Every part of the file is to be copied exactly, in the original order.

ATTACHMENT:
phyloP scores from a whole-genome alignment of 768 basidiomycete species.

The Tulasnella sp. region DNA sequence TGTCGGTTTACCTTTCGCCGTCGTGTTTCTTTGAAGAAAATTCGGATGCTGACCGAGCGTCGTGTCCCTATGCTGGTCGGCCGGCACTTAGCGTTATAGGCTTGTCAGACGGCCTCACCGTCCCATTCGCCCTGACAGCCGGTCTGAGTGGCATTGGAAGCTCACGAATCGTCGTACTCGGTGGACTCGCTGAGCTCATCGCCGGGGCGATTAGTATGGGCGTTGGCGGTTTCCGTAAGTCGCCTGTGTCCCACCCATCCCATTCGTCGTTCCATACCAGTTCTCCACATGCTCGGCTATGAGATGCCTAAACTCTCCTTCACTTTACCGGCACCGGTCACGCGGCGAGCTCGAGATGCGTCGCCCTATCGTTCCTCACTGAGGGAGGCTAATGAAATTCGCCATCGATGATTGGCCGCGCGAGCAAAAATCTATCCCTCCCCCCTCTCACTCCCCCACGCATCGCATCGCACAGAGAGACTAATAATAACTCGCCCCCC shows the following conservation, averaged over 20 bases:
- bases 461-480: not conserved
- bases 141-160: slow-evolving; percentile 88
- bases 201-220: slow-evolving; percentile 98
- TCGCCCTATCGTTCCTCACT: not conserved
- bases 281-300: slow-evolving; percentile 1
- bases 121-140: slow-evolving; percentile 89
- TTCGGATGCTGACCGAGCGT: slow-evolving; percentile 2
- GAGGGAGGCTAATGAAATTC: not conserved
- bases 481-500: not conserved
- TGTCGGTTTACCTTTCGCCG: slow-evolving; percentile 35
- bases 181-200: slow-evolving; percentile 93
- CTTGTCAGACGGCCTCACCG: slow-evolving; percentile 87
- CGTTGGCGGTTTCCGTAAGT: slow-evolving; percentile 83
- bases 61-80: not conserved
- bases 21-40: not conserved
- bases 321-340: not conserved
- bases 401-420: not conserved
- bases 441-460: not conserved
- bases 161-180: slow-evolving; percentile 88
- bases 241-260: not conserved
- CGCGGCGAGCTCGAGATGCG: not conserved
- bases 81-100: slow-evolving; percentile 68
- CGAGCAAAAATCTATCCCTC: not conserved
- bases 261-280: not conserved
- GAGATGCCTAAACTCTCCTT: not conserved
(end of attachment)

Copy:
phyloP scores from a whole-genome alignment of 768 basidiomycete species.

The Tulasnella sp. region DNA sequence TGTCGGTTTACCTTTCGCCGTCGTGTTTCTTTGAAGAAAATTCGGATGCTGACCGAGCGTCGTGTCCCTATGCTGGTCGGCCGGCACTTAGCGTTATAGGCTTGTCAGACGGCCTCACCGTCCCATTCGCCCTGACAGCCGGTCTGAGTGGCATTGGAAGCTCACGAATCGTCGTACTCGGTGGACTCGCTGAGCTCATCGCCGGGGCGATTAGTATGGGCGTTGGCGGTTTCCGTAAGTCGCCTGTGTCCCACCCATCCCATTCGTCGTTCCATACCAGTTCTCCACATGCTCGGCTATGAGATGCCTAAACTCTCCTTCACTTTACCGGCACCGGTCACGCGGCGAGCTCGAGATGCGTCGCCCTATCGTTCCTCACTGAGGGAGGCTAATGAAATTCGCCATCGATGATTGGCCGCGCGAGCAAAAATCTATCCCTCCCCCCTCTCACTCCCCCACGCATCGCATCGCACAGAGAGACTAATAATAACTCGCCCCCC shows the following conservation, averaged over 20 bases:
- bases 461-480: not conserved
- bases 141-160: slow-evolving; percentile 88
- bases 201-220: slow-evolving; percentile 98
- TCGCCCTATCGTTCCTCACT: not conserved
- bases 281-300: slow-evolving; percentile 1
- bases 121-140: slow-evolving; percentile 89
- TTCGGATGCTGACCGAGCGT: slow-evolving; percentile 2
- GAGGGAGGCTAATGAAATTC: not conserved
- bases 481-500: not conserved
- TGTCGGTTTACCTTTCGCCG: slow-evolving; percentile 35
- bases 181-200: slow-evolving; percentile 93
- CTTGTCAGACGGCCTCACCG: slow-evolving; percentile 87
- CGTTGGCGGTTTCCGTAAGT: slow-evolving; percentile 83
- bases 61-80: not conserved
- bases 21-40: not conserved
- bases 321-340: not conserved
- bases 401-420: not conserved
- bases 441-460: not conserved
- bases 161-180: slow-evolving; percentile 88
- bases 241-260: not conserved
- CGCGGCGAGCTCGAGATGCG: not conserved
- bases 81-100: slow-evolving; percentile 68
- CGAGCAAAAATCTATCCCTC: not conserved
- bases 261-280: not conserved
- GAGATGCCTAAACTCTCCTT: not conserved